More than 1,500 New Yorkers gathered today in Manhattan to mourn the death of a 32 year-old gay man, who was shot down on Friday just blocks away from the historic Stonewall Inn in an apparent act of anti-gay bias.
NY Times Trans Exploitation Completely Unacceptable
This weekend, the New York Times published an extremely exploitative article about a transgender woman who had died in a fire. The article, about Lorena Escalera, only mentions that she was killed in a fire after telling readers that she was "curvaceous," that she "drew admiring glances" in her "gritty Brooklyn neighborhood," that she "was known to invite men for visits to her apartment," that Lorena was "called Lorena" (as opposed to saying she was "named Lorena" or that she simply was Lorena) and that she "brought two men to her apartment" sometime between late Friday night and early Saturday morning.
The article by Al Baker and Nate Schweber treats Escalera completely disrespectfully, later describing a pile of debris outside the burned apartment which "contained many colorful items. Among them were wigs, women’s shoes, coins from around the world, makeup, hair spray, handbags, a shopping bag from Spandex House, a red feather boa and a pamphlet on how to quit smoking."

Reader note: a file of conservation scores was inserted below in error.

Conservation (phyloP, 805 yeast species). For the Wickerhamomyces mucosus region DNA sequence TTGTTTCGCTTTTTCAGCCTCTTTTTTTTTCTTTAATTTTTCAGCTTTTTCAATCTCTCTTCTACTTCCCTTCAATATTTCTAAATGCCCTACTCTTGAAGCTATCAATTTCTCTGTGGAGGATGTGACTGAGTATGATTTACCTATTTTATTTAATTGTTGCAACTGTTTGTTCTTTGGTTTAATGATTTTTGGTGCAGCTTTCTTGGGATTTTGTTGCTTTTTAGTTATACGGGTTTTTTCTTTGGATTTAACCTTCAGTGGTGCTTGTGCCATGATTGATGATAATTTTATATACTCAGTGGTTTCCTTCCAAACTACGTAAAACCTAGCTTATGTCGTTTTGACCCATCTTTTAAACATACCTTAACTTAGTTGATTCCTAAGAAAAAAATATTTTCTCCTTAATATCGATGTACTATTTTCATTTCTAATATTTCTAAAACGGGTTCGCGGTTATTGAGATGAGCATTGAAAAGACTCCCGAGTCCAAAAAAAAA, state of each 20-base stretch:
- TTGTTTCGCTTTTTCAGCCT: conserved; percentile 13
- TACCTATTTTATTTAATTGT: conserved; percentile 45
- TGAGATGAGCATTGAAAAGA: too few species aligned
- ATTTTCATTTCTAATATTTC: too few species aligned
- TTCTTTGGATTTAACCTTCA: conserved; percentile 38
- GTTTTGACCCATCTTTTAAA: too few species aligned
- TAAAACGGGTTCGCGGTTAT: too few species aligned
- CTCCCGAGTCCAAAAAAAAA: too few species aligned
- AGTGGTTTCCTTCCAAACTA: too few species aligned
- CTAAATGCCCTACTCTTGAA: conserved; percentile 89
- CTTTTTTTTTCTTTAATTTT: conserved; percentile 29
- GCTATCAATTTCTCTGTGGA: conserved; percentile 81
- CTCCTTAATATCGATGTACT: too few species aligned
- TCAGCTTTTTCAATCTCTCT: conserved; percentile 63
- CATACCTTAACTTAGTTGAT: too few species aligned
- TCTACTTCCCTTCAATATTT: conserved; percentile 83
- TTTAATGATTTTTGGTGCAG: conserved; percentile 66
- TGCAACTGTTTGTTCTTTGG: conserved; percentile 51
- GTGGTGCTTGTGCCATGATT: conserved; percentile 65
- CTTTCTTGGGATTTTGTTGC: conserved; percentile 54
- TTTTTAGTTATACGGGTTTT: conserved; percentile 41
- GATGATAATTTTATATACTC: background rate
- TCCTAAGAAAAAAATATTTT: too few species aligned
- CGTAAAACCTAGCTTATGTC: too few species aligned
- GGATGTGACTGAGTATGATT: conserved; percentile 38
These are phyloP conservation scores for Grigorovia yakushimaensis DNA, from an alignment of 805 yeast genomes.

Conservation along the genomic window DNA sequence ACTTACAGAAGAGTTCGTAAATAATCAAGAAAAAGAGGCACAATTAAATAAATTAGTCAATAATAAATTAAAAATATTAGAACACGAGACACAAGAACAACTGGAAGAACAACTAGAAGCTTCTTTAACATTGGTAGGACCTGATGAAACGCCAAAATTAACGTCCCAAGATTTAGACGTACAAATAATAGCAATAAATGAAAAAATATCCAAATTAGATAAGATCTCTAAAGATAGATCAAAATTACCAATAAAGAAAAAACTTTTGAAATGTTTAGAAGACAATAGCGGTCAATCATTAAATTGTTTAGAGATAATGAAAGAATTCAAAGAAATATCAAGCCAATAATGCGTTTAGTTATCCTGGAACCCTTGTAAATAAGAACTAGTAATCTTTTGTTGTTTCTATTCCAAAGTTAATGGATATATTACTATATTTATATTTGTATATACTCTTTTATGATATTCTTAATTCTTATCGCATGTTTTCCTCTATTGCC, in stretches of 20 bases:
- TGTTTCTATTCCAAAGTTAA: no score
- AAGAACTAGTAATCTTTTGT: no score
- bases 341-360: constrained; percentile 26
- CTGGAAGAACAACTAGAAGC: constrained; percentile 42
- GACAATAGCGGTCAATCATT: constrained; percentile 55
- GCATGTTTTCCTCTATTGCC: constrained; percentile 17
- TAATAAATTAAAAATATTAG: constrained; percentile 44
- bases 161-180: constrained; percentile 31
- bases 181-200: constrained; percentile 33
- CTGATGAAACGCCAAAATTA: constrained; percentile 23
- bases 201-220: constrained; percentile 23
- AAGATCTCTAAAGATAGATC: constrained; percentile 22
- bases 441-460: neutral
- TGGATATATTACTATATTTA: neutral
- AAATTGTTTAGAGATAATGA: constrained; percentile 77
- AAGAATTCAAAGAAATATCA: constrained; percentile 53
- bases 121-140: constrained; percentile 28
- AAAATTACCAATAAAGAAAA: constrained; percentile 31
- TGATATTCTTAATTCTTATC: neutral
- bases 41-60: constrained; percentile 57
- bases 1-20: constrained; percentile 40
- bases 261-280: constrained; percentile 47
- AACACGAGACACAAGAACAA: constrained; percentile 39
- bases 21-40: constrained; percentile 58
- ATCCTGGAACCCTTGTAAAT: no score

Take the word "transgender" out of the equation.
Would the New York Times ever describe a woman who is not transgender, who had died in a fire, as "curvaceous" - in the first sentence, no less? Would it carefully note that her apartment contained makeup and "women's shoes?" Would it say that she was "called" whatever her name was - especially if police later identified her by that name?
Janet Mock, Autumn Sandeen and other noted leaders in the trans advocacy movement have been speaking out about this article online. Colorlines.com also wrote about the problematic coverage. Thank you to all of you who submitted incident reports about this article, or alerted us to it through Twitter. We are reaching out to the Times to discuss the many incident reports we received, and to ensure that exploitative pieces like this don't get printed in the future.